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Iranian TV reports explosion near deylam
Updated: 2005-02-17 00:28

TEHRAN, Iran - Iranian state television reported Wednesday that an explosion near the southwestern town of Deylam, about 110 miles from a nuclear facility, may have been caused by a fuel tank dropping from an Iranian plane. A government spokesman said the blast may have been caused by friendly fire.

Rescue teams were sent to the area, state-run al-Alam television said, without providing details on casualties. The network provided few details of the blast, but it said officials in the area said the cause may have been a fuel tank dropped from a plane. It did not offer more details.

A spokesman for Iran's Interior Ministry said the explosion was heard minutes after an Iranian airplane flew over the city and had not been caused by a hostile attack.

"An airplane flew over Deylam today. Minutes later, there was an explosion," spokesman Jahanbakhsh Khanjani told The Associated Press.

"But we have no reason to say it's a hostile attack. There is a big possibility that it was a friendly fire by mistake. Several such mistaken friendly fire incidents have been reported there in recent days."

Khanjani said there was a military base at Bushehr and Iranian military aircraft routinely fly in that area.

Asked if military maneuvers were taking place in the region, he referred to the Defense Ministry, whose officials were not immediately available.

Israeli military officials, speaking on condition of anonymity, quickly denied any connection with the explosion. In 1981, the Israeli air force destroyed a nuclear reactor the Iraqis were building near Baghdad.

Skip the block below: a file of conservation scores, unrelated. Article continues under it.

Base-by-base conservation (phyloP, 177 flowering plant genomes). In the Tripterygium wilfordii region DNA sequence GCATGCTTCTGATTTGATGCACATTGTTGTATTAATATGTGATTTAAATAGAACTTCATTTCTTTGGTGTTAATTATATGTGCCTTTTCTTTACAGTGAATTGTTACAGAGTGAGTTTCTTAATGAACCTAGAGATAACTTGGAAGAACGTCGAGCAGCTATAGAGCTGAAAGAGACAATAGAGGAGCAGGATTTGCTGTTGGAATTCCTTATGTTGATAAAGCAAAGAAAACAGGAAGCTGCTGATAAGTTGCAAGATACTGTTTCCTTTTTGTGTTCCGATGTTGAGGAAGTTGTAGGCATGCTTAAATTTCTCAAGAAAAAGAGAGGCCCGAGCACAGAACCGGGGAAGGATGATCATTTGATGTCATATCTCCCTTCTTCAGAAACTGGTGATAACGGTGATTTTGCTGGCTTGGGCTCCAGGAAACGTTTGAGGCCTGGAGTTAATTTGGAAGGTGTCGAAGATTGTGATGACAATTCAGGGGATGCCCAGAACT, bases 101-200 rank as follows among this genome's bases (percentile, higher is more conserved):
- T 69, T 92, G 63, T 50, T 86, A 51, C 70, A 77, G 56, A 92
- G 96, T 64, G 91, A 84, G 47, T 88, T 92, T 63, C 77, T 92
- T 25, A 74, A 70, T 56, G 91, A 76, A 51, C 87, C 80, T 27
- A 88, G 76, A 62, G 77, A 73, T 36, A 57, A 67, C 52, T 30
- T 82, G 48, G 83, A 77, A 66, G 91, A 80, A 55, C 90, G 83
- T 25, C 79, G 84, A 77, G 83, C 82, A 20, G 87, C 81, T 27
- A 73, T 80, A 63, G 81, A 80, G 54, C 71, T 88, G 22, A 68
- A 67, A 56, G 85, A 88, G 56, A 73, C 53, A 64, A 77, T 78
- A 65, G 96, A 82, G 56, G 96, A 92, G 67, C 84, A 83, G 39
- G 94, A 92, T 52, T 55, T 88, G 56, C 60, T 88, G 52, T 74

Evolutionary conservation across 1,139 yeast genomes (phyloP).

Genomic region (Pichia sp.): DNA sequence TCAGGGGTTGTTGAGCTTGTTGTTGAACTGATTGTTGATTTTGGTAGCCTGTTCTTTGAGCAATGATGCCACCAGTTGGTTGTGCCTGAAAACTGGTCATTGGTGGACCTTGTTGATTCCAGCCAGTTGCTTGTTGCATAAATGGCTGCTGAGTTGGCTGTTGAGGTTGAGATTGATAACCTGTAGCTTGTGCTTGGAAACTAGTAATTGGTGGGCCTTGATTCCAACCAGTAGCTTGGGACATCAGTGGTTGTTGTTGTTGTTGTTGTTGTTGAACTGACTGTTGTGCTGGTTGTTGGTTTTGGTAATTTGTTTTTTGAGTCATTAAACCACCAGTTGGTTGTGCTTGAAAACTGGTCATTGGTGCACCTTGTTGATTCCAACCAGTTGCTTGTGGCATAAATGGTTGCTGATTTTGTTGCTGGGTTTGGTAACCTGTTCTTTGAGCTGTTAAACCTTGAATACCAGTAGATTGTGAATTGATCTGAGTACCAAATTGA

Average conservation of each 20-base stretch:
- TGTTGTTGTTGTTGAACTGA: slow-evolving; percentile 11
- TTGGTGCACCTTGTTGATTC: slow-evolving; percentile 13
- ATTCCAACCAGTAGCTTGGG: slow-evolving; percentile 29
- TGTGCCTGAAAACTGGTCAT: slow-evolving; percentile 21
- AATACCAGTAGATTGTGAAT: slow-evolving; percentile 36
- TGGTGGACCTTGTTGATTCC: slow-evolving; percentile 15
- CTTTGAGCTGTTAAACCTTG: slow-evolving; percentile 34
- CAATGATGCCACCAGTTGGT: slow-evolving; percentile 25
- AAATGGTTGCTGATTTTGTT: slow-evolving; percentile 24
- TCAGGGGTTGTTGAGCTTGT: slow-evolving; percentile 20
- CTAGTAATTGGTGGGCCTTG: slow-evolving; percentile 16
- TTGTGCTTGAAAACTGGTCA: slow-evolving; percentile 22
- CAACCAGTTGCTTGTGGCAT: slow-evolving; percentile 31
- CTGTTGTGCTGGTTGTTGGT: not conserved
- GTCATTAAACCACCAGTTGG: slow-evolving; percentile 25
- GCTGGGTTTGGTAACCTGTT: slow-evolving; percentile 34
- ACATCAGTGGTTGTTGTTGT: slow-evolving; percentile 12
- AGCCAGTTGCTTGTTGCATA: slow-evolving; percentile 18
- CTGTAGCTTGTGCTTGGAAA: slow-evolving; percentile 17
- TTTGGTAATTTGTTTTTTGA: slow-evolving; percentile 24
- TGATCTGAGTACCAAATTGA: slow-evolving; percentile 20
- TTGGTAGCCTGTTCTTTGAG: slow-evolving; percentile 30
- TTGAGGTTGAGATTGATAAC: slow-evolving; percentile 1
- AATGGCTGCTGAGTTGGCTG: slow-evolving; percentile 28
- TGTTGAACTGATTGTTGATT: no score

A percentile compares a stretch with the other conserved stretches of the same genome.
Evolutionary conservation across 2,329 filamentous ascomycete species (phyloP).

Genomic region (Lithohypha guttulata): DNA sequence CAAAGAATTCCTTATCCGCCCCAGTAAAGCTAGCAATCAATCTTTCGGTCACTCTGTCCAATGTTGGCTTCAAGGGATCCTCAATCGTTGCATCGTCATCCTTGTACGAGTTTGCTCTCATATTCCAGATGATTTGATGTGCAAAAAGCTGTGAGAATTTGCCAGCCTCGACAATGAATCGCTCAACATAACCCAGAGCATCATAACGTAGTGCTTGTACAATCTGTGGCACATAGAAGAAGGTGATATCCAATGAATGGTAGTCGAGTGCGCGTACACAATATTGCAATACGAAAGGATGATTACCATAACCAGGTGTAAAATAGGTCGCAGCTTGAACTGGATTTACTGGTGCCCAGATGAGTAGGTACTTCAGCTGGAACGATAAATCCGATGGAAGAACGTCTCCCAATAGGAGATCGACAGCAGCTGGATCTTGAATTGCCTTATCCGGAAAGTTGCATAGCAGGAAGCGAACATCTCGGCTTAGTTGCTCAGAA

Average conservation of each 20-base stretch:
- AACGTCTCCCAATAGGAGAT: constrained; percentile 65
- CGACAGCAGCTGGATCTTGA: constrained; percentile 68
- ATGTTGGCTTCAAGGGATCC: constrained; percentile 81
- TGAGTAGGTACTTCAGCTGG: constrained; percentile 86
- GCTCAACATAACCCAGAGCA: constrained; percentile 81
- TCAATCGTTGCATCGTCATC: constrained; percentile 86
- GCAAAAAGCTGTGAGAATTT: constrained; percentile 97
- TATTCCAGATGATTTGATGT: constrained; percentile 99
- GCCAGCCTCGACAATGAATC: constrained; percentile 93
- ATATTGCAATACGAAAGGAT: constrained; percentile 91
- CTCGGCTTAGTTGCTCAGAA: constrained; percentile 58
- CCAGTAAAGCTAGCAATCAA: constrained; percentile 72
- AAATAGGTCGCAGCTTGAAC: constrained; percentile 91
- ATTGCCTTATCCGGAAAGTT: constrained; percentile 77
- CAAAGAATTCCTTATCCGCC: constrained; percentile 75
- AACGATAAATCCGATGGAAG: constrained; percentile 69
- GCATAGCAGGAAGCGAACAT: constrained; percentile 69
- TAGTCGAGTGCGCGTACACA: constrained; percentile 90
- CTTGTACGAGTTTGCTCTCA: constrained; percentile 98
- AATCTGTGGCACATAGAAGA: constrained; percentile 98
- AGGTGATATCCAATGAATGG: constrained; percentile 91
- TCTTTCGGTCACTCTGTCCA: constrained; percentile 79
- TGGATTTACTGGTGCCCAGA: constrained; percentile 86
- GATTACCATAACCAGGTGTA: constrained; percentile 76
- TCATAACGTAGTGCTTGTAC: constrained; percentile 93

Deylam, a port city in southwestern Iran, is north of the Bushehr nuclear facility.

Russia announced late last year it had completed most construction work at the Bushehr nuclear reactor but inside work was believed ongoing. Talks between Moscow and Tehran continue to drag on over shipping used nuclear fuel to Moscow, as a way to ensure it is not used to make nuclear weapons.

The United States fears that the $800 million Bushehr deal could help Tehran build nuclear weapons. Russia says that having Iran ship spent nuclear fuel back to Russia will make any such projects impossible.

International nuclear experts have expressed doubts that the protocol — which has been postponed repeatedly for close to four years — will be signed before the United Nations resolves ongoing foreign concerns over Iran's alleged nuclear weapons program.

The International Atomic Energy Agency, which is the U.N.'s nuclear watchdog agency, is investigating nearly two decades of covert nuclear activity by Iran. Tehran maintains its program is meant to generate electricity, but Washington claims it is a weapons program.

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